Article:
The Queen on the Blue screen did not emerge.
It looks like she died around the time of transit to the video chamber. She may have died in transit from the hive to the video chamber, or maybe in the chamber itself. I had a heater next to the video hive but I did not preheat the hive. I don't know which killed her but that is the time she died and I'm assuming that cold had something to do with it.
She was 15 days old when she died. She would have emerged the next day.
It has been cold the last few days and on the day I moved her it was a little above 60 degrees Fahrenheit and windy. I have read that as long as the "brood" stays above 60 they will hatch. Apparently 60 is on the low end of safe for an exposed queen cell. However it may be "safe" for brood that is packed tightly together in brood comb.
In the last 4 days before emergence the physical changes in the Queen are extreme and easy to identify. This one only had another day to go.
I will miss her.
But wait, that's only
half of 1/10th of the story.
I lost another 8 Queen cells and 2 laying Queens in the process on top of that!
In the photo above the "Queen on the blue screen" is #2 from the top left. She is the only one that developed past 10 days old. Younger than 10 days old the queen larva looks like larva, or a maggot. The queen in the lower left is 8 to 10 days old and still looks like a maggot. At day 11 she starts to develop legs and other features as you can see in the drawing below.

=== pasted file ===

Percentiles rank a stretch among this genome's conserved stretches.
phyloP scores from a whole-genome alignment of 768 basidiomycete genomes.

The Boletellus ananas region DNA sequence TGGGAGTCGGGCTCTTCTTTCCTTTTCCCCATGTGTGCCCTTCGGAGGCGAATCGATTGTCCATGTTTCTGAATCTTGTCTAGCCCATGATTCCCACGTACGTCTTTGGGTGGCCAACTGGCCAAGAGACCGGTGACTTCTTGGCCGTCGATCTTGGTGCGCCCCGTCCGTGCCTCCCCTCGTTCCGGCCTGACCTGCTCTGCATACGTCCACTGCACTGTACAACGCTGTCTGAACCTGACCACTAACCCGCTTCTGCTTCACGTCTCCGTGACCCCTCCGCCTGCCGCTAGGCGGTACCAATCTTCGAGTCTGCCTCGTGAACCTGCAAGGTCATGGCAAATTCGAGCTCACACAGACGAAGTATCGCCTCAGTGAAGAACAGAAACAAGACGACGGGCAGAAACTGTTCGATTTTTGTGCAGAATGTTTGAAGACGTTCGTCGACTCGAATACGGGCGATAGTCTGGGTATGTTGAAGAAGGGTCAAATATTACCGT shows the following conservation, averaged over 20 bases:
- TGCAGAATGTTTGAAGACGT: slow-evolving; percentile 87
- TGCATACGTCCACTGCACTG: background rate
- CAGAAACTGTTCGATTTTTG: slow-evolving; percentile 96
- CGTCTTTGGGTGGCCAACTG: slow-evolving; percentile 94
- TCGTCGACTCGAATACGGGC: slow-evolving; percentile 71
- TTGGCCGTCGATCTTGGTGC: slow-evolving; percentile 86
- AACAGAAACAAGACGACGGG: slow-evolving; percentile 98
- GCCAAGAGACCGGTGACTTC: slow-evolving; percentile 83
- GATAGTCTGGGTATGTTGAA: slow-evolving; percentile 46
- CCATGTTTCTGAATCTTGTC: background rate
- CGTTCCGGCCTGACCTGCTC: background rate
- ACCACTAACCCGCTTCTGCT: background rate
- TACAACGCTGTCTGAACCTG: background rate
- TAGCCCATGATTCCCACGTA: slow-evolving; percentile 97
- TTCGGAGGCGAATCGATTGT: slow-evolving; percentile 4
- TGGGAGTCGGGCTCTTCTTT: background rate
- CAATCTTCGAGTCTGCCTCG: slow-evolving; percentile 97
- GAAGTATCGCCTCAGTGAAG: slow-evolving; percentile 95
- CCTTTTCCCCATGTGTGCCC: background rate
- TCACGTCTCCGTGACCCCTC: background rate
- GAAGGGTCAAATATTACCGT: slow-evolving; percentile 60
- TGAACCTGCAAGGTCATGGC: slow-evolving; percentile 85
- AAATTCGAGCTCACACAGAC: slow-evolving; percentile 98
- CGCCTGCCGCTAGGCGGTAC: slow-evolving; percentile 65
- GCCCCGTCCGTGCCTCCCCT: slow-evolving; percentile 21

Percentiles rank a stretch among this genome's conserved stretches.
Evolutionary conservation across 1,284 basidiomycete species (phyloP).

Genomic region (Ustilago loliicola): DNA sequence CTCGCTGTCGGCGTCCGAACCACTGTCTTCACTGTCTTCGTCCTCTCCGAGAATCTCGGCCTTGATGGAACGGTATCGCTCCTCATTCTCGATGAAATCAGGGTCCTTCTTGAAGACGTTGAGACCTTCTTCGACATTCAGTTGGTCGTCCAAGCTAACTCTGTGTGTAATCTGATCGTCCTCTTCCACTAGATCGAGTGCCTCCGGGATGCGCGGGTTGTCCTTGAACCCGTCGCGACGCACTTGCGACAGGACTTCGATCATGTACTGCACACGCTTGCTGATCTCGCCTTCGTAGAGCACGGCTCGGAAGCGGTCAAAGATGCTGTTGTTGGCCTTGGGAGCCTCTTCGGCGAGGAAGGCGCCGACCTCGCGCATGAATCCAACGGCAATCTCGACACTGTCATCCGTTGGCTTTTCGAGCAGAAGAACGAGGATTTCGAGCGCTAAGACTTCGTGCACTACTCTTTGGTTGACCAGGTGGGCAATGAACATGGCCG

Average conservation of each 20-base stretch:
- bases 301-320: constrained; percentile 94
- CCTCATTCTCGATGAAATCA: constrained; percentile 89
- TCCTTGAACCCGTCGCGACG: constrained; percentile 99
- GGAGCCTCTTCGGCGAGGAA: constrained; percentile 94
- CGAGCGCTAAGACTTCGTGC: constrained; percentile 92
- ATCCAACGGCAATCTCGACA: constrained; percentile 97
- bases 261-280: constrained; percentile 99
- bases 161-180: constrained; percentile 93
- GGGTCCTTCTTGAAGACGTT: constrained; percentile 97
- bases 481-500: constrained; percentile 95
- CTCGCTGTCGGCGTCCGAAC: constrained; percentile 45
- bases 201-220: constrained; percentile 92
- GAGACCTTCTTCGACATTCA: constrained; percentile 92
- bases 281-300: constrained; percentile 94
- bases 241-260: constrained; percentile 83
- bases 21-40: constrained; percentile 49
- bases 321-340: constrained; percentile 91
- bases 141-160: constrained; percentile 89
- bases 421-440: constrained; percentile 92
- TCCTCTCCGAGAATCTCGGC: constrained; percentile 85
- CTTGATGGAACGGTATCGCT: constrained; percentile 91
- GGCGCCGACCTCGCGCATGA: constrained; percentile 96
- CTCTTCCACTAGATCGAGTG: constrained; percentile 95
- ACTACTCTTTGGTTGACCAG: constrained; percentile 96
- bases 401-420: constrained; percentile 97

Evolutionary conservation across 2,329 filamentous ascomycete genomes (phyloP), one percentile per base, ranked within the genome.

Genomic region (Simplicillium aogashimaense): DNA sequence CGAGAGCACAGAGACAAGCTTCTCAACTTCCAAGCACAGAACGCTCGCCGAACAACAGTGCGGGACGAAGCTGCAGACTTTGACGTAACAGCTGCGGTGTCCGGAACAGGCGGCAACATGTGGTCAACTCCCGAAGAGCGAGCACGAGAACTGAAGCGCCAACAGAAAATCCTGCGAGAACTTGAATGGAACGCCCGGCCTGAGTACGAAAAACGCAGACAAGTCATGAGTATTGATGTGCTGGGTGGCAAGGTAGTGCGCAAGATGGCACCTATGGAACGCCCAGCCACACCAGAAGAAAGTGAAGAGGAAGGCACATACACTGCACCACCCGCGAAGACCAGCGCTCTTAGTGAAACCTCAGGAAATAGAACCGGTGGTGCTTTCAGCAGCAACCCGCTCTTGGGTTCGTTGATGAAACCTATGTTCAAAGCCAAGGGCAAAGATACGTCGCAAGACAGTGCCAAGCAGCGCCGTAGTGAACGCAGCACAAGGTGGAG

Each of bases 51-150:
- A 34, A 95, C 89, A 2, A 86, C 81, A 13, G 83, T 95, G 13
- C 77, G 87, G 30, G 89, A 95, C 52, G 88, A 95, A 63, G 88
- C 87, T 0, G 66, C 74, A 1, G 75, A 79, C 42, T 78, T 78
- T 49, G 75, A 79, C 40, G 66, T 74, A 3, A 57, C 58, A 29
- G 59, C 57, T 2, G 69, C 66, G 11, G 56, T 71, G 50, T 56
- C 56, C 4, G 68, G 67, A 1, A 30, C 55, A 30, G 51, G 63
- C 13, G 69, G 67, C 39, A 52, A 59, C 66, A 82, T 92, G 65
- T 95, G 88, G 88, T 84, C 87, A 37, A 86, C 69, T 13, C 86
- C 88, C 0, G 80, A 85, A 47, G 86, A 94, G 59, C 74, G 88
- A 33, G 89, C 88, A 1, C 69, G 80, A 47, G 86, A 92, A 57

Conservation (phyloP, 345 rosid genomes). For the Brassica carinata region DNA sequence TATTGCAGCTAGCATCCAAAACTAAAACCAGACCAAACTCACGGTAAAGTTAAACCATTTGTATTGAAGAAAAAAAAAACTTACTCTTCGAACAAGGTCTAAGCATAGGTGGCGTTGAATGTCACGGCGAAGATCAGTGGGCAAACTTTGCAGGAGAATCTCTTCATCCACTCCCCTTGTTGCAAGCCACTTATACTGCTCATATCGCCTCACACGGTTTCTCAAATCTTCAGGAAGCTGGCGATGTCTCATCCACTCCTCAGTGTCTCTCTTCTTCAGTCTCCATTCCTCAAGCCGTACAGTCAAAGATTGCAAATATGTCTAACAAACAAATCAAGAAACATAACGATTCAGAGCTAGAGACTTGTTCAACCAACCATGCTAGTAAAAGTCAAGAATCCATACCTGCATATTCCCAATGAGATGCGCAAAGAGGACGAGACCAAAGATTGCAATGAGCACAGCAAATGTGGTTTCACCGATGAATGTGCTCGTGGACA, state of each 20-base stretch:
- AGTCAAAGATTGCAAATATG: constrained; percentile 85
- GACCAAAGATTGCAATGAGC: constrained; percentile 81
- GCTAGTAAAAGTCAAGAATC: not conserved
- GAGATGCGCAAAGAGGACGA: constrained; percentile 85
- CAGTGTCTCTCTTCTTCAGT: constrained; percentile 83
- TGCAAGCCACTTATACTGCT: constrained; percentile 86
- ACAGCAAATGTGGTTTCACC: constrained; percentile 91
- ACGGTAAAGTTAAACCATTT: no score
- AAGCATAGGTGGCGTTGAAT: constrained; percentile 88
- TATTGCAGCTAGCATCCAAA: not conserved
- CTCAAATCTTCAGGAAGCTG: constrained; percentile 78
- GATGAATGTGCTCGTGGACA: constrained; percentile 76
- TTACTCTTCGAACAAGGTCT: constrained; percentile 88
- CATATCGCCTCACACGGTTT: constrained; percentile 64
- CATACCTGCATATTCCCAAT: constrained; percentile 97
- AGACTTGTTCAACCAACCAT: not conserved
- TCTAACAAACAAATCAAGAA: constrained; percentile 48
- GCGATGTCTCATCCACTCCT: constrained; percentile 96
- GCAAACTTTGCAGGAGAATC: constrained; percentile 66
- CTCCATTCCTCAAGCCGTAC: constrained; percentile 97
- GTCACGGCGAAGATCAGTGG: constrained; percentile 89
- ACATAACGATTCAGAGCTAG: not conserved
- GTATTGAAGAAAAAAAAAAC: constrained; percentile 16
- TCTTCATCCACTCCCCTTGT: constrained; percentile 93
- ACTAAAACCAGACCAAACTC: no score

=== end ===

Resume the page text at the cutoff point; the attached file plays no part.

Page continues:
I am assuming that they all died of chill as all but the "Blue Queen" died just around the age of 8 days. At day 8 when the cells are capped, I remove them from the hive to examine them and cover the capped queen cells with "roller cages". This helps prevent the bees from continuing to build comb around the queen cells and eventually filling up the space between the queen cells with comb. I inspected these cells and added roller cages on two different occasions and both times it was windy and cold. They all died just after capping which is when I added the cages so I'm assuming they are related.
I lost the other two Laying Queens in the process. One I lost early on in this process when I was trying to mark the Queen in the hive next door. I knocked her off the comb when I was trying to catch her and she flew off. The other Queen was from this "egg" hive I was using to make the queens.
To get the bees to start making queen cells you remove the current laying Queen and replace her with some larva of the correct age. The bees then turn this larva into queen cells. After the bees have started on the queen cells you return the laying Queen to the hive. The reasoning here I think is, if the bees don't have a laying Queen it's an emergency and they focus on making just a few queen cells. If they have a laying Queen then they can relax and make as many queen cells as they have available.
So I returned the Queen but it seems that they weren't too happy with here disappearance. It looks like they killed her and replaced her with some emergency queen cells that were not successful. After a full inspection the hive I see failed emergency queen cells, no queen and no eggs or larva.
I now have 4 hives without queens and a heavy heart.
I will try again when the weather heats up a bit.